• Set parameters with regard to the tone and style of messages.

In other words, at the heart of developing a recognisable pattern lie the common factors that stem from the corporate body and provide the base from which more specific product and service campaigns can grow, all aiming to generate communication consistency across markets, services and products.

However, this is just the place to start. After all, you might recognise all the consistently coloured yellow birds in a multi-coloured flock, but no more so than the red or green ones. Consistency alone is not going to get us heard, seen or paid attention to. It will only allow us to be easily picked out.

There has to be something about the pattern we present that warrants more than a cursory acknowledgement of existence. If we are to make the most of integrated communications then we have to think about what our yellow bird stands for.

Effective storytelling
All humans respond to stories, we collect stories and we build up our opinions and constructs about how the world is based on those stories. It is arguable that great brands - brands that stand out whether corporate or product based - are those that have the best collection of stories layered upon them. For example, the Johnson & Johnson credo has been the foundation block of many of the stories relating to the pharmaceutical company: `We believe our first responsibility is to the doctors, nurses and patients, to mothers and fathers and all others who use our products and services,' and so on.

The credo ensures there is a consistency to everything said about J&J. But more than this, it is the quality and distinctiveness of the story that helps ensure the brand reaches out to its
audience. Our mothers trusted J&J and, therefore, so do we.

Great brands, product or corporate, seek to find a target audience they can identify with and find the means to spend time within that target audience's mind. The quality of the story associated with that brand carries that relationship. It is relatively challenging when dealing with the corporate body of an organisation, but generally, there is only one identity.

When it comes to the product level, it becomes a lot more challenging. To reach a target audience, a product brand must evolve around a story relating as much as possible to this audience and, with sales at stake, it must do this as uncompromisingly as possible. This often means a product brand ends up with its own unique and highly distinctive personality. The risk is that this will clash directly with the corporate image or, indeed, look like it has absolutely no relationship with its corporate source.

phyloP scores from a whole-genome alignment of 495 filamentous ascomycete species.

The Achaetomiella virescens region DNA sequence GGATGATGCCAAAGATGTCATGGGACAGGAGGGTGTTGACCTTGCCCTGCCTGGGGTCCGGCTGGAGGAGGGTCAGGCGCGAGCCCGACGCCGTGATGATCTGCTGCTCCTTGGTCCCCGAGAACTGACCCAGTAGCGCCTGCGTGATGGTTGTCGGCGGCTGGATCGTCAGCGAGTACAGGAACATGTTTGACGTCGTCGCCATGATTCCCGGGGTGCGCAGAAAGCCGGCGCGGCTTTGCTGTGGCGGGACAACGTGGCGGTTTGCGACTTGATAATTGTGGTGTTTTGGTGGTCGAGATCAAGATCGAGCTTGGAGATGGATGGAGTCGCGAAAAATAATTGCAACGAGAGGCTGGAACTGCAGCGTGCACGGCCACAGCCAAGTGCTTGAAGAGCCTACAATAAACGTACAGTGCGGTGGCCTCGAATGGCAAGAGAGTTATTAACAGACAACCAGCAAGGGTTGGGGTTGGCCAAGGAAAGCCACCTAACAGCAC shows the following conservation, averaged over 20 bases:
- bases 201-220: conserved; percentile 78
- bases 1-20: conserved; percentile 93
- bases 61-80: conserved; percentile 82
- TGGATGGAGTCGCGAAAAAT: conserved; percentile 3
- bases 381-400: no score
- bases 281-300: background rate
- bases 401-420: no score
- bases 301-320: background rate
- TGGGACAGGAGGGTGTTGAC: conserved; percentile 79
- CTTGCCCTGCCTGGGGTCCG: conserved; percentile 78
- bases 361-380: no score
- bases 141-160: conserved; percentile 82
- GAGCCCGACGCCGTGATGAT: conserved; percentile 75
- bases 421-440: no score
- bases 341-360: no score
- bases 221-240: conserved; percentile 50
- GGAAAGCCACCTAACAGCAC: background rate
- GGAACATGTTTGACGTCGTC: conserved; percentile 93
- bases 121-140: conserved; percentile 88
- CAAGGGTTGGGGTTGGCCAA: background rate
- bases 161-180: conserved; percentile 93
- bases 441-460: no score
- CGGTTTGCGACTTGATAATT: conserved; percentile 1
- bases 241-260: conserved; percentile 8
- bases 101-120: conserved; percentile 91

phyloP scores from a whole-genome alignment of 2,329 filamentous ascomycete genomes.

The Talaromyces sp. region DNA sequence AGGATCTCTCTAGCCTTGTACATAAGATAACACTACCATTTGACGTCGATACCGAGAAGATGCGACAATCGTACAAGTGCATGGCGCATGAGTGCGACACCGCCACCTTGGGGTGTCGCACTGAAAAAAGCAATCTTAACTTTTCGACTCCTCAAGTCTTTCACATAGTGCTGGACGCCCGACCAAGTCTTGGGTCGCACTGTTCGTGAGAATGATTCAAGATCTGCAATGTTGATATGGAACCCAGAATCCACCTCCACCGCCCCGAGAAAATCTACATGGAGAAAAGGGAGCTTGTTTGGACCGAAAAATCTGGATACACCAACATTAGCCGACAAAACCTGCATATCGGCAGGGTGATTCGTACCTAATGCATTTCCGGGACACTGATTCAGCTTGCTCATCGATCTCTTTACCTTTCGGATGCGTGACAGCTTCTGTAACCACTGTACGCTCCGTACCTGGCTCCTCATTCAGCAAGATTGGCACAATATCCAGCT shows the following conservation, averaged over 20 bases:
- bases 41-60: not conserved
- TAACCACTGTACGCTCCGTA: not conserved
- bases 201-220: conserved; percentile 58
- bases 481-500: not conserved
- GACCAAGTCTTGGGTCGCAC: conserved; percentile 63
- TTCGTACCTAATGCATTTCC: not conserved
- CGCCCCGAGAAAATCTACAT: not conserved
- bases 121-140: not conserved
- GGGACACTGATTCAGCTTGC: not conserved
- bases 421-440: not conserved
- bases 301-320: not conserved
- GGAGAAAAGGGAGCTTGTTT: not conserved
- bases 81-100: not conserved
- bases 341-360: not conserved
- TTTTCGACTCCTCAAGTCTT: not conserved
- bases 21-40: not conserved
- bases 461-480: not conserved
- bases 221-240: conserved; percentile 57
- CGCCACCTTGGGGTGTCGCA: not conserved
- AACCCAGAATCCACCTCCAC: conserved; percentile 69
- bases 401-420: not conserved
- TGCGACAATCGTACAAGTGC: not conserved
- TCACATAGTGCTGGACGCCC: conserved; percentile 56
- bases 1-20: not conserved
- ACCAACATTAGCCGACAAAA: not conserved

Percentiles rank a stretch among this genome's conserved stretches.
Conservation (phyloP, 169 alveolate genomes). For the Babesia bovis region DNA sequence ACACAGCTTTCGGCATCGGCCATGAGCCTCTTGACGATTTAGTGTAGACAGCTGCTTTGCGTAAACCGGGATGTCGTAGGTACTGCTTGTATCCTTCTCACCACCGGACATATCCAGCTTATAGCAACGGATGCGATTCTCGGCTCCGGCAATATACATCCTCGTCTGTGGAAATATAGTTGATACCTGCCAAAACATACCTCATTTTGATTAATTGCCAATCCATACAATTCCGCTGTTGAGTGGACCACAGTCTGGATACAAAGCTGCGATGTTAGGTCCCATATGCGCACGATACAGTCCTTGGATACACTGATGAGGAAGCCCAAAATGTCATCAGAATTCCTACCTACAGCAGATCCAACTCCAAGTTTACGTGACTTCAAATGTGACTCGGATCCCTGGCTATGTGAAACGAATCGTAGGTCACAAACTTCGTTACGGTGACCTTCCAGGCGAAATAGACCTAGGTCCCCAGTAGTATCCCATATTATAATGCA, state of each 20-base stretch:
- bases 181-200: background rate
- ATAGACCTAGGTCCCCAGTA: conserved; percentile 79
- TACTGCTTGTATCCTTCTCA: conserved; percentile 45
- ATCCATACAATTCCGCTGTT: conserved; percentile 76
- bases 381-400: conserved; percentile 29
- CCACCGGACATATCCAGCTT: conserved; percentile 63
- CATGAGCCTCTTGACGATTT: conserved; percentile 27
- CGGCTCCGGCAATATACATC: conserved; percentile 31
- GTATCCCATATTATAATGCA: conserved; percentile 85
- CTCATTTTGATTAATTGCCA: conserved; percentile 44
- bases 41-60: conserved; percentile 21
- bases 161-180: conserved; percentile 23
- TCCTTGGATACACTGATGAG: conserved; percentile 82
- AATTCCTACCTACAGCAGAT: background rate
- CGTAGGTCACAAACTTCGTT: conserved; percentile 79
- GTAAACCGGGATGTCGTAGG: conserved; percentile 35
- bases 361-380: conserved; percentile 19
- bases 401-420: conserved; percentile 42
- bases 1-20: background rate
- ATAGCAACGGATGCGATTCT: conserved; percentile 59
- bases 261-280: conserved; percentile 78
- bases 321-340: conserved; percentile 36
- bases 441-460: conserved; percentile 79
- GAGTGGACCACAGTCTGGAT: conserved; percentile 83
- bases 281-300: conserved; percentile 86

The balancing act that must be pulled off will take into account the need to reach a specific audience, while understanding the benefits of broader pattern recognition.

So how can we develop an overall consistent picture while allowing a product brand to compete in its chosen market?

A corporate identity is base level, low key, foundation stuff with broad brush stroke tone and style. Ideally, it will not inhibit the personality of specific products.

Well-known brands exposed to the audience's discerning eye and ear develop rigorous branding and messaging hierarchies. They map the relationships between the corporation, its story, its look and feel and its messaging. They map it across divisions, franchises, services and products. They decide what distinctive marks and messages must remain consistent and what elements should be flexible. They plan it, communicate it internally and use it skilfully.

Greatest access to the collective mind is gained through an integrated and consistent pattern of communication. For this reason, marketers are increasingly insisting on working with integrated teams of writers, medical advisers, public relations and medical education experts, art directors and designers, all working as one team to an agreed and heartfelt brand strategy.

It is no surprise, therefore, that the brands we recall and recognise, and the ones that we use in examples of how to best communicate, are those that appear in our customers' minds with messages that resonate with their own beliefs and needs. They are built with well-organised, well-planned branding hierarchies and create patterns their audiences will tune into, recognise, believe and adopt.

So, maybe your corporate organisation really does understand your market and brand after all.

The author
Martin Ellis is chairman and managing director at Medicom Group and Stephen Page is managing director of Medibrand

12th February 2007